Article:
The morning session of the symposium focused on the early history of computer images and AI. Our first speaker was V&A Senior Curator Douglas Dodds, who brought us on a visual tour of the museum’s Computational Art collection, an expansive group of works that includes key figures such as Herbert Franke, Vera Molnár and A. Michael Noll. The V&A first began collecting computer artworks in 1969 in the wake of the influential Cybernetic Serendipity exhibition at the ICA. If, as Dodds suggests, those early acquisitions may have originally seemed somewhat out of place in a museum of design objects, their important connection to contemporary digital visual culture is now unmistakable. The next symposium speaker Zabet Patterson, author of Peripheral Vision: Bell Labs, the S-C 4020, and the Origins of Computer Art, brought us even further back in in time to the first ‘Computer Art Contest’ showcased in the pages of the publication Computers and Automation in the early 1960s. Her talk focused specifically on the selected winner of the contest in 1963 and 1964, images produced not by an artist, but by the U.S. Army Ballistic Research Laboratories. Patterson suggests that these technical images, produced for military use, are representative of the ‘new regimes of perception’ coming into being at this time, a period when both scientists and artists were ‘working to reconceive vision as an adjunct to the computational machine.’ My own contribution to the morning session was an exploration of early experiments in AI by UK computer artists and researchers, focusing on three significant figures: the British neuro-physiologist and computer vision pioneer David Marr; the cybernetic sculpture Edward Ihnatovicz; and Harold Cohen, the creator of the automated image making system AARON. Although differing greatly in their methods and approaches, the three figures share the common notion that the most crucial insights produced by their early experiments in artificial intelligence are actually revelations about human sensory and cognitive systems – our own apparatuses of vision, perception and meaning.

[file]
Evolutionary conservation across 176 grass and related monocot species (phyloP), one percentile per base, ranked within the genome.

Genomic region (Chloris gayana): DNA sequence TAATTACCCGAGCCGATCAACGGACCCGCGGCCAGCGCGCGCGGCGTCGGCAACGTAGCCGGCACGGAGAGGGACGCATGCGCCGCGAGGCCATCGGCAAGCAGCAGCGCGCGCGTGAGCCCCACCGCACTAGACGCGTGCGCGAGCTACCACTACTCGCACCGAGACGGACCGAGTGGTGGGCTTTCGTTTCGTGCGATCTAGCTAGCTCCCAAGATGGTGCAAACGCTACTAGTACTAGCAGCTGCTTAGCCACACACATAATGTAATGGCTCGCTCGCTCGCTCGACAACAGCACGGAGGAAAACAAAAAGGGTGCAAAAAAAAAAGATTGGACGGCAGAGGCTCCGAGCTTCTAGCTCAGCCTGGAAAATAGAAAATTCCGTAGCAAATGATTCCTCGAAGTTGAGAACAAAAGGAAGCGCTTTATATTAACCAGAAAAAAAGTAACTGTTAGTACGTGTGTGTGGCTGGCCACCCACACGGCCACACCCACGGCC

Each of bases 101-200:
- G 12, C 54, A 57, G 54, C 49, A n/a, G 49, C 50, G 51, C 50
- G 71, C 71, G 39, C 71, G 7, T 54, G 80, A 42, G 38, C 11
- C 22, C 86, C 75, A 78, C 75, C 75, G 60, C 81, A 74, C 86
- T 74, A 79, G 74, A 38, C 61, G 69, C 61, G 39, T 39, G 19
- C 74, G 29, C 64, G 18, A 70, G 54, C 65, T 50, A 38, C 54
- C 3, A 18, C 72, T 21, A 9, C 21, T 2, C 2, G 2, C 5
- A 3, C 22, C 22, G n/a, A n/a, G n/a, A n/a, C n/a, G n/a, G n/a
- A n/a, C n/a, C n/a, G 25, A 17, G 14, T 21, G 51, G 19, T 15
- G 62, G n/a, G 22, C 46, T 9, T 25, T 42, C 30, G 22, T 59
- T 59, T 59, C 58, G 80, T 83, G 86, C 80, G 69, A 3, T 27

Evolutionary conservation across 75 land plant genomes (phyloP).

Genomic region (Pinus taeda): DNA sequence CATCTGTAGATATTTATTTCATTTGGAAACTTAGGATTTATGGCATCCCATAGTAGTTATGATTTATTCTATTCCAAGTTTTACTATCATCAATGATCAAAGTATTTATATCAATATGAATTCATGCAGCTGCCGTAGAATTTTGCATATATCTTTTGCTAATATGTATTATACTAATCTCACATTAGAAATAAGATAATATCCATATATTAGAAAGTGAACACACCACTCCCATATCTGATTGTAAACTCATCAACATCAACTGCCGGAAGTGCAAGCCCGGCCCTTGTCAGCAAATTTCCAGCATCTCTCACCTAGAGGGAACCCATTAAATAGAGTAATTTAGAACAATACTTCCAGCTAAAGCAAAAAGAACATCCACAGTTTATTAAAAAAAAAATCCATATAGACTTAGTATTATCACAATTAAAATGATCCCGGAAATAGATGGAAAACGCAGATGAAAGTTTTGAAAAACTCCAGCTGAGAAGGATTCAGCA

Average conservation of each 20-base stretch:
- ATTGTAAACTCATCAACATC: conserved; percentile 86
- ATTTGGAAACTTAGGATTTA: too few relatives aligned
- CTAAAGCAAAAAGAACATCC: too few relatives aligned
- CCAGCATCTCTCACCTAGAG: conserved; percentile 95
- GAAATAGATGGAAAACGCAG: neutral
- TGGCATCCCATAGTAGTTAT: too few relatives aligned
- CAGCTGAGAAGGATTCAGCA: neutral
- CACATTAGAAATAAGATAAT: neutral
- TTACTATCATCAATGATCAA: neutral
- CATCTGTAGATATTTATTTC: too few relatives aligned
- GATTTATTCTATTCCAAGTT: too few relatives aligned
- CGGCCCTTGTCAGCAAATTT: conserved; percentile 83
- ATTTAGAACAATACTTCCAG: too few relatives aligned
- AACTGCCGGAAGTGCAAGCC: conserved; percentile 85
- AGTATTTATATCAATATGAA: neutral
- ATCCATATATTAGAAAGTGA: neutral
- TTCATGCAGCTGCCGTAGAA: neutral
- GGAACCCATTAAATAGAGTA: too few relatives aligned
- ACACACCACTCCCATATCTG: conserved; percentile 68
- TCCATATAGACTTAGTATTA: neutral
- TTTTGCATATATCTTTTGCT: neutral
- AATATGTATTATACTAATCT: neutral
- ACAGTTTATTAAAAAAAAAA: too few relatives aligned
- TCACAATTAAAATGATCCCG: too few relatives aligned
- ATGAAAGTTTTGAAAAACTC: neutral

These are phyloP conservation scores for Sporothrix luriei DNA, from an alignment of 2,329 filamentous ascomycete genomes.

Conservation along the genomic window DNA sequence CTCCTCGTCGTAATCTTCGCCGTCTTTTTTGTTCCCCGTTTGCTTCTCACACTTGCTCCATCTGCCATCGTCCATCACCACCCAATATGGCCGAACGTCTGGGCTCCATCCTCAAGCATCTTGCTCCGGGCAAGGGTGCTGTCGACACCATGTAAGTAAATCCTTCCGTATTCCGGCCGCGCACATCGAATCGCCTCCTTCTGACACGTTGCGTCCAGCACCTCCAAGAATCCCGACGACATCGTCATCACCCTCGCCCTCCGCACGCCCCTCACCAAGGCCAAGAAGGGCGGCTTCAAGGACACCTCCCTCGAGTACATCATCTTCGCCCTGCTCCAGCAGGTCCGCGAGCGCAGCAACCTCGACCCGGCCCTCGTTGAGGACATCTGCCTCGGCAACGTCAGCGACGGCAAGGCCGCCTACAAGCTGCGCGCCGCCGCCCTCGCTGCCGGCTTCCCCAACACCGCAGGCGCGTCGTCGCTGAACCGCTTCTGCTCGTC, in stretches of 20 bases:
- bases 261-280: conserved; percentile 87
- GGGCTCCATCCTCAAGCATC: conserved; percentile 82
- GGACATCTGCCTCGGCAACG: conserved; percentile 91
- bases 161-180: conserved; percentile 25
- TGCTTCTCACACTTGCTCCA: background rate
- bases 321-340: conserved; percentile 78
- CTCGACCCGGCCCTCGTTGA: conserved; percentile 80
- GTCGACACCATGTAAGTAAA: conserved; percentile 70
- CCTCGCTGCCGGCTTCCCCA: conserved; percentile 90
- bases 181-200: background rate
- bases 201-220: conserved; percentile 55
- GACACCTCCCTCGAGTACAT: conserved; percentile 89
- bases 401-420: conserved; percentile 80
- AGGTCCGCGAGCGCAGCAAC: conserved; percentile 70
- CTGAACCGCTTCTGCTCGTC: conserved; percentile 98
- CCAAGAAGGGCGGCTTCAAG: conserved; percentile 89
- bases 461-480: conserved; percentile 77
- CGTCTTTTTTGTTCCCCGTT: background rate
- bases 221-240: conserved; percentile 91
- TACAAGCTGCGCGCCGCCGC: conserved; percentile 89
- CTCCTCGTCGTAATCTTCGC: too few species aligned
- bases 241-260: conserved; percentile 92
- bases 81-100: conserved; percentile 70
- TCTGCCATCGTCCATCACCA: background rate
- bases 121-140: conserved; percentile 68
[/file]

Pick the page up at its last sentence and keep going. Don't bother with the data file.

The afternoon session of the symposium moved our discussion into considerations of the present and future of machine vision and shifted the perspective towards the views of artists and designers employing these new technologies in their work. Our first speaker of the afternoon was the artist and researcher Anna Ridler, who explained her use of machine learning in her creative practice. Her talk focused particularly on the emergence of Generative Adversarial Networks (GANs), a form of deep learning neural network used to generate images. Ridler’s own work highlights the importance and creative potential of the datasets that act as the often unseen training material underpinning the ‘automated dreaming’ of neural networks. Our next speaker, the artist and animator Alan Warburton, introduced us to the concepts motivating his first solo exhibition, RGBFAQ, which took place this year at London’s Arebyte Gallery. Warburton draws from his experience working with computer generated images and his intimate knowledge of the software used to produce them. His talk culminated in a discussion of ‘synthetic datasets’, computer generated images used to train AI systems. Synthetic datasets are the place, according to Warburton, where the parallel histories of CGI images, computer vision and machine learning intersect. Our final speakers of the day were the designer Tobias Revell and the V&A curator of Digital Design Natalie Kane, who work together under the name Haunted Machines. The design duo presented their ongoing investigations of the increasingly automated production and dissemination of images. From photo-realistic architectural visualizations to animated Instagram personalities, Kane and Revell reveal the social and political stakes involved in what feels like a race ‘to render and disseminate the most convincing or powerful imagery the fastest.’ The symposium concluded with a roundtable discussion, chaired by V&A Research Institute Director Joanna Norman, drawing links between these histories and futures of machine vision.
All of the symposium presentations are now available as audio recordings.